I keep hearing over and over how kids these days are 'wired differently' than the 'digital immigrant' generation. Because they were born 40 years later than their parents, their genes have somehow mutated to allow them to be comfortable with technologies like the iPhone, iPad, modern computers, and video games.
Well, I call BS!
With my limited understanding of genetics and developmental biology, the idea that kids these days are somewhat different the moment they are born makes absolutely no sense. I will concede that I am no expert in the matter and will defer to anyone with appropriate credentials AND evidence to the contrary. But for the meantime, let me elaborate on my point.
There are two problems with the idea that kids are born with brains prepared to use digital devices.
1. It doesn't fit what we know about biology.
2. The comparison is being made to children who grew up over 40 years ago WITHOUT the ubiquitous technology we have today.
My argument is that rather than human beings adapting at an impossibe rate to technology, new technology has actually changed to become more natural for humans to use.
Human brains today are still genetically programmed to "solve problems related to surviving in an unstable outdoor environment, and to do so in nearly constant motion." (Brain Rules, pg. 31-32) The human genome has not changed in tens of thousands of years, and does not change on a broad scale within just a couple of generations. Children born today are just as capable of picking up a rock or interacting with an iPod as those born in the 1920s. The main difference is that those flappers-to-be were never introduced to the digital devices that babies are now exposed to within the first few years of life.
Those who claim to be of the digital immigrant generation do have a disadvantage. They were conditioned and trained over 10-20 years to use technology that is counter intuitive. It's no wonder they are confused by the simplicity of touch devices.
In an article on gaming user interfaces, by Tim Rogers, a perfect analogy is described. When Apple, aided by Xerox research and followed by other PC manufacturers, produced the first computer mouse, it had a clickable button. Windows PCs soon provided 2 – and even up to 6 – buttons on their mouse enabling the user to perform different tasks with different buttons. For years, a common complaint against Apple computers is that the mouse only has one mouse button, preventing the user from performing a right-click (the ignorance here is actually astounding since Apple has provided an alternative to the right-click for many years via software and key commands, but that's beside the point). As if to infuriate it's users even more, the newest Apple laptops actually ship without any button on the trackpad. But as Tim explains, "It's not a mouse with no buttons—it's a mouse with a million buttons." The Multi-Touch trackpad on the new MacBooks is a larger glass surface below the keyboard, every square centimeter of which can be used as a button, whether by physically clicking or simply tapping with one or more fingers. Not only that, but finger gestures can control the operating system in a number of different ways – swipe two fingers up and down to scroll through a long document, or pinch all five fingers together to see all of the applications you have installed. By getting rid of the button that long time users have grown accustomed to, Apple has introduced new ways to control and navigate their computers.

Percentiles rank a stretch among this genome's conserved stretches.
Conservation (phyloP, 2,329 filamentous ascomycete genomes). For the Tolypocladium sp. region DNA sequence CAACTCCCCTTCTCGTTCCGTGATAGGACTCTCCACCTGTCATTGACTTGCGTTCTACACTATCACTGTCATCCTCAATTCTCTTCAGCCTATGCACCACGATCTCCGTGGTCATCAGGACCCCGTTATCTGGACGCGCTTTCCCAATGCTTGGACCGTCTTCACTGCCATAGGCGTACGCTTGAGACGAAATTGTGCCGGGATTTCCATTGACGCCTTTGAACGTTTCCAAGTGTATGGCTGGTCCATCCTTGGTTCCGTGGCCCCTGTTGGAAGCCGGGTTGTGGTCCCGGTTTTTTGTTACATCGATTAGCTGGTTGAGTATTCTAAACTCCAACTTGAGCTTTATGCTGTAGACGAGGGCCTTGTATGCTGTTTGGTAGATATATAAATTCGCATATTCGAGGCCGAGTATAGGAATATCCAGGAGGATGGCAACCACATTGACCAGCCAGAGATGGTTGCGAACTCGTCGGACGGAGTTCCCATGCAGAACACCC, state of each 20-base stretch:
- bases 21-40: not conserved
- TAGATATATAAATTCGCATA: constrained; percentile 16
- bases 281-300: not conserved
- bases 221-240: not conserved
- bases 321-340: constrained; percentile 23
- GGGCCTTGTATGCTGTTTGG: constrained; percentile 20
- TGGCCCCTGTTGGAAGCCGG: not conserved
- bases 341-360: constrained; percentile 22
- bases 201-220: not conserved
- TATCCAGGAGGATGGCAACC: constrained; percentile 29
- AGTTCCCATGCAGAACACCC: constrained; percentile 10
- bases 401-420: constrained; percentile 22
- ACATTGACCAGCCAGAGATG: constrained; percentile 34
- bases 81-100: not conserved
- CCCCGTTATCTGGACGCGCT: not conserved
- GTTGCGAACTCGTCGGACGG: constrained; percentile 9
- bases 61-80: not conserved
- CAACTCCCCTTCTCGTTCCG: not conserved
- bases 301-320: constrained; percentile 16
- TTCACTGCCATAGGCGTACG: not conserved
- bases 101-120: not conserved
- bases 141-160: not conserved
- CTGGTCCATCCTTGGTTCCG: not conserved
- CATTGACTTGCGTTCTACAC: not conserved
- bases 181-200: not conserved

And think about it, touch control is much more natural than a button. Where else in life do we have to touch a specific part of a device to get it to work, other than poorly designed technology? When you pick up a rock to throw it, you do not have to hold a command key. To draw drapes closed, you do not have to grab them by the bottom left corner instead of the right. In our physical world we can touch any part of an object to interact with it. But that wasn't so with digital devices until the multi-touch interfaces were developed. Now on an iPad or Android tablet, the entire device serves as input and output, just like every other physical object in nature.
Young children have very adaptable minds. They have no preconceived notions of how things 'should' work but simply enjoy exploring their world to discover how things work. Adults, on the other hand, have been conditioned over many years to follow procedures which aren't always natural. Consider shutting down your Windows computer by first clicking the Start menu. Or how about the Qwerty keyboard which was actually designed to slow typists down? Adults get stuck repeating patters even though there is often a simpler way (typing apple.com into the address bar, for instance, instead of searching for Apple on Google, then clicking twice to get there). Young minds are free to learn new ways of doing things whether it is crawling, walking, speaking a language, or playing Angry Birds.
It just doesn't make any logical sense to claim that babies born today are wired differently than their great-grandparents were when they were born.